Tornado of May 8, 1964
On May 8, 1964, at 4:50 pm, an F4 tornado charged though Macomb county, putting Harbor Drive right in its path.
Account of the tornado from resident John Niemetta; brother of current resident Ann Potteiger:
The tornado touched down at 21 Mile Road and I-94 and continued until it passed out over the lake in Lottivue. It crossed Jefferson It had a wide base and from what I was told when it went down Harbor Dr. It did not look like a funnel but instead it appeared to be a large cloud rolling along the ground. It crossed Jefferson near the South end of Mallard Road. In 1964 there were only a few homes on Mallard and Forbes Dr. There were not many year round residence on Harbor Dr.. The majority of buildings were garages and cottages along the canal side of the road. The tornado followed Harbor Dr. within a few lots south of Mann Dr. Due to the curve in the bay from that point to the north end of Harbor Dr. the funnel was several hundred feet offshore and there was no sever damage, only roof damage and broken windows from Mann Dr. until you reached the north end of Harbor Dr. The building located on the corner of Mallard and Jefferson across from the old Lottie M. Schmidt office suffered sever damage. It had a flat roof supported with steel beams. The roof had been blown off and the steel beams were across the street in the yard at the office. The Lottie M. Schmidt office had only one broken widow which was broken by debris from the building across Jefferson. It is thought a second funnel may had formed that damaged that building..
Ann was at home with my one year old brother and Margaret Roberts. They had almost no warning. Margaret was fixing dinner. Jeff was in a highchair at the dinner table in front of a picture window. It looked like it may storm so Margaret sent Ann to the back of the house to close windows. Margaret looked out the picture window and saw what looked like a cloud rolling along the lake shore and everything in it’s path was being destroyed. It was at that point the first tornado warning came across the television. Margaret grabbed Jeff and headed to the basement steps that were less than 10 feet away in the kitchen area. She made it to only about the third step when the funnel passed the house in the bay just off the seawall. Ann was in the bedroom hallway and got caught between the wall and the fold up attic stairwell that pressure pulled down. Most people had no warning and took cover where ever possible. One woman at the north end of Harbor Dr. dove under a glass top coffee table which shattered. The house across the street and a couple lots north on the lake side was picked up off it’s slab and dropped back down on the slab in a pile of rubble. The mother and daughter had been inside and crawled out of the rubble with not a scratch. Both of these women along with about 10 others died over the next couple years from heart attacks at a relatively young age mostly in their 40’s and 50’s. Officially 12 people died in the tornado. For years when ever there was a storm some of the women that had gone through the tornado would become frantic. One women would bring her kids every time it stormed and go to our basement.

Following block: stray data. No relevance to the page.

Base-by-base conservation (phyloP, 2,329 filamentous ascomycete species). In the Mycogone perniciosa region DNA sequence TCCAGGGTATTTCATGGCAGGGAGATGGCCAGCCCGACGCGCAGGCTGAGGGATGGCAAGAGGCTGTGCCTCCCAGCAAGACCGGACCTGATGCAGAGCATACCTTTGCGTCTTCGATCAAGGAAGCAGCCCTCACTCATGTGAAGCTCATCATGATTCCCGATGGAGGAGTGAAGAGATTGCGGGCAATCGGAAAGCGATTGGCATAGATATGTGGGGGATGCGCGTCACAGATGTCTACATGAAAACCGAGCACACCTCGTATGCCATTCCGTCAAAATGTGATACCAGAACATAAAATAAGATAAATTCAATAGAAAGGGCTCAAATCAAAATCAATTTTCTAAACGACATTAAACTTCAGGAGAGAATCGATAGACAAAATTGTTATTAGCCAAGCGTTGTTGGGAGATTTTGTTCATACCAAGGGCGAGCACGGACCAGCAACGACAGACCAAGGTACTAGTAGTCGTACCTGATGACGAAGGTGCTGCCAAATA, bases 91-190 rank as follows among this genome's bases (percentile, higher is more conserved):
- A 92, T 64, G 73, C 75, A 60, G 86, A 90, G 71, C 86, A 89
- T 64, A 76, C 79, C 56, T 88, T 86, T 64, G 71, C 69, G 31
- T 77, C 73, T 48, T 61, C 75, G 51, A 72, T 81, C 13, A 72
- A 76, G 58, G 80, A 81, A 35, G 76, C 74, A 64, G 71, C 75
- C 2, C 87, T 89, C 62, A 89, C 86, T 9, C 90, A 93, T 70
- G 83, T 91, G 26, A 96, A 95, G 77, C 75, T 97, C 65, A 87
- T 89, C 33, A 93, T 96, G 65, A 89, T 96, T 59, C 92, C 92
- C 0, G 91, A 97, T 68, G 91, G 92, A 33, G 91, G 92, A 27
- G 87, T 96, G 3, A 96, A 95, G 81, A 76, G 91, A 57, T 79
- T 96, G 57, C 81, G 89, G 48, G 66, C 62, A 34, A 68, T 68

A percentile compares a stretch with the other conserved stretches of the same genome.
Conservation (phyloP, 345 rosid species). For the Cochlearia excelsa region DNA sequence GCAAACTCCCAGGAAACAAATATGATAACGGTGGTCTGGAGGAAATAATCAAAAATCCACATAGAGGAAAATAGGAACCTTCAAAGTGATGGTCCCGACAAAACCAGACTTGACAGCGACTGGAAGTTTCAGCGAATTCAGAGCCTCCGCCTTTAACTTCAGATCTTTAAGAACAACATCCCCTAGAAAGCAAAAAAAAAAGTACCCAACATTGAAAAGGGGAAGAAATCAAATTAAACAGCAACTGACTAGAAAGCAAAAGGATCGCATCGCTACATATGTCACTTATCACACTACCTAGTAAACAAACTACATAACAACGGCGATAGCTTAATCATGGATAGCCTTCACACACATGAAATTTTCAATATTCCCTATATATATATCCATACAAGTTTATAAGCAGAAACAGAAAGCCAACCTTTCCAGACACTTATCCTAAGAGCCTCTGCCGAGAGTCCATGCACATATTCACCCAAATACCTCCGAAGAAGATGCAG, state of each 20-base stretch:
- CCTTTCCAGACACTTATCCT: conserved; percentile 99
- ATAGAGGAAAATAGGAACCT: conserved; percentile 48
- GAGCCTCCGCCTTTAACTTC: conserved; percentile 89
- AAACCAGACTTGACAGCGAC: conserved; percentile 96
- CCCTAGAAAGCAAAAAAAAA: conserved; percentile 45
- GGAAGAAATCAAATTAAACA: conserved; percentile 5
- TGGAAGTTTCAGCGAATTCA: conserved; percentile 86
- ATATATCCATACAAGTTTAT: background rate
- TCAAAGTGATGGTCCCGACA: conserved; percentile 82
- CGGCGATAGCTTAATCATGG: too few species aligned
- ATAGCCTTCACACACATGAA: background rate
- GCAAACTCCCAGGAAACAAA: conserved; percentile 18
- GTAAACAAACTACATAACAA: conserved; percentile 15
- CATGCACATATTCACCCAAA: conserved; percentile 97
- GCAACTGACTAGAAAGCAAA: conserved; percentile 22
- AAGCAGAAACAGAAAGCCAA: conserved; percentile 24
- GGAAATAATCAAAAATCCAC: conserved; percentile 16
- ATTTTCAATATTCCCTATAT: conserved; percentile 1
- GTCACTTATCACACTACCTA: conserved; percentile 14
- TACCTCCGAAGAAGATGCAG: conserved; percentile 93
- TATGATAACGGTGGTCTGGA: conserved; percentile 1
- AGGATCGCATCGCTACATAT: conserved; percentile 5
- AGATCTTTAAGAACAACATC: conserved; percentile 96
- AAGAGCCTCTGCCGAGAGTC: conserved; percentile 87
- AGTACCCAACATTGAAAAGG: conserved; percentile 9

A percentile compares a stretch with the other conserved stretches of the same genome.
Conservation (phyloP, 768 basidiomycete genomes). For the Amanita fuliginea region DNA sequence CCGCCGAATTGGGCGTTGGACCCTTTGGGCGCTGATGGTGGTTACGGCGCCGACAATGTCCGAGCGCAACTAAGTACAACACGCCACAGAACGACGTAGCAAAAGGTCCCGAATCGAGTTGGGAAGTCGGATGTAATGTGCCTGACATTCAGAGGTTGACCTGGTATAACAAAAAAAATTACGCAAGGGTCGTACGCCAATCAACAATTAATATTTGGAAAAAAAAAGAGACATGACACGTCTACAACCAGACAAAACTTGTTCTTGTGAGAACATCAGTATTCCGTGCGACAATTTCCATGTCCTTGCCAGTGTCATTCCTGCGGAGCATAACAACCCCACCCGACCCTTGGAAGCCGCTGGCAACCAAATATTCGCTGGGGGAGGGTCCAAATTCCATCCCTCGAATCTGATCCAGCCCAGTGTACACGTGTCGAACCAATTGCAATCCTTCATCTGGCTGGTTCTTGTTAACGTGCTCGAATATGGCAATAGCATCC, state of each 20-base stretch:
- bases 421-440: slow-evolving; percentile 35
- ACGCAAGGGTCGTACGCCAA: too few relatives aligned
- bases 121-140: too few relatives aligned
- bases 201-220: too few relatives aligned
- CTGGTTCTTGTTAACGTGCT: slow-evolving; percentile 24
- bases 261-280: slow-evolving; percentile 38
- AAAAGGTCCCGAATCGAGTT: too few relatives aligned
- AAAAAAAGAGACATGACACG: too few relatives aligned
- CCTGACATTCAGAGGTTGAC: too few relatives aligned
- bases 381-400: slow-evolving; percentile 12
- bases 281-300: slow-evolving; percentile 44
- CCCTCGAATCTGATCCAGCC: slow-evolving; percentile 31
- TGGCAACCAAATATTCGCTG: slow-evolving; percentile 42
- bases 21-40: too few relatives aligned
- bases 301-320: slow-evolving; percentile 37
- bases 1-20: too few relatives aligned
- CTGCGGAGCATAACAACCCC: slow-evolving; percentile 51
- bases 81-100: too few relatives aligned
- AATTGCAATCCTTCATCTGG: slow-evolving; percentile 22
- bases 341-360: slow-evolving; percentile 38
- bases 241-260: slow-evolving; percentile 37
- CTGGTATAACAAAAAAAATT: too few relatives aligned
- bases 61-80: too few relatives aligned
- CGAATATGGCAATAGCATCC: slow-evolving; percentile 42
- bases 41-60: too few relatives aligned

If I remember correctly the official death toll was 12 none on Harbor Dr. Most of the death occurred on the Salt River where boat houses had been built over the river with living quarters above. These places collapsed into the river killing the occupants. A mother and her children were killed on the south end of Forbes. A neighbor watched from her window as the house was picked up in the air and tipped first one way and then the next as the mother and children fell to their death from the house. The husband was at work at the time at Selfridge.
I was on my way home from collage when the tornado struck. My parents had picked me up and they told me of a bad storm they had encountered on I-75 near Lake Angelus and all traffic had to pull off the road until the storm abated. When we reached that area there were emergency vehicles on the west side of I-75. We turned on the radio to see if there was any news. The first reports stated a tornado had touched down in the area and then touched down again along the Anchorville shoreline. It was feared that school buses had been blown out into the lake as they were dropping off school children. As the reports came in it was stated the tornado had just missed the Sabel Manor military housing complex. We then knew it was not Anchorville that had be hit but instead it was Chesterfield Twp. and the Anchor Bay Harbor area. Due to all roads leading to the area being blocked off with police blockades we finally made it to 23 Mile Rd. and Jefferson They would not let us through so my father got back in the car, stepped on the gas heading toward the blockade as the police moved the road block and let us through. As we drove down Jefferson there was no evidence of a storm until we started to pass Lottivue. By the time we reached the Roselawn Dr. area it looked like a war zone. In the past you could never see the lake from Jefferson but now all you could see was destruction, a few severally damaged homes still standing and trees stripped of most of there limbs and a clear view of the lake. When we crossed the Mann Dr. bridge there had been a willow tree on the right corner of Mann Dr. and Harbor Dr. Up in the tree was a flattened washing machine rapped around the tree like a sheet of paper.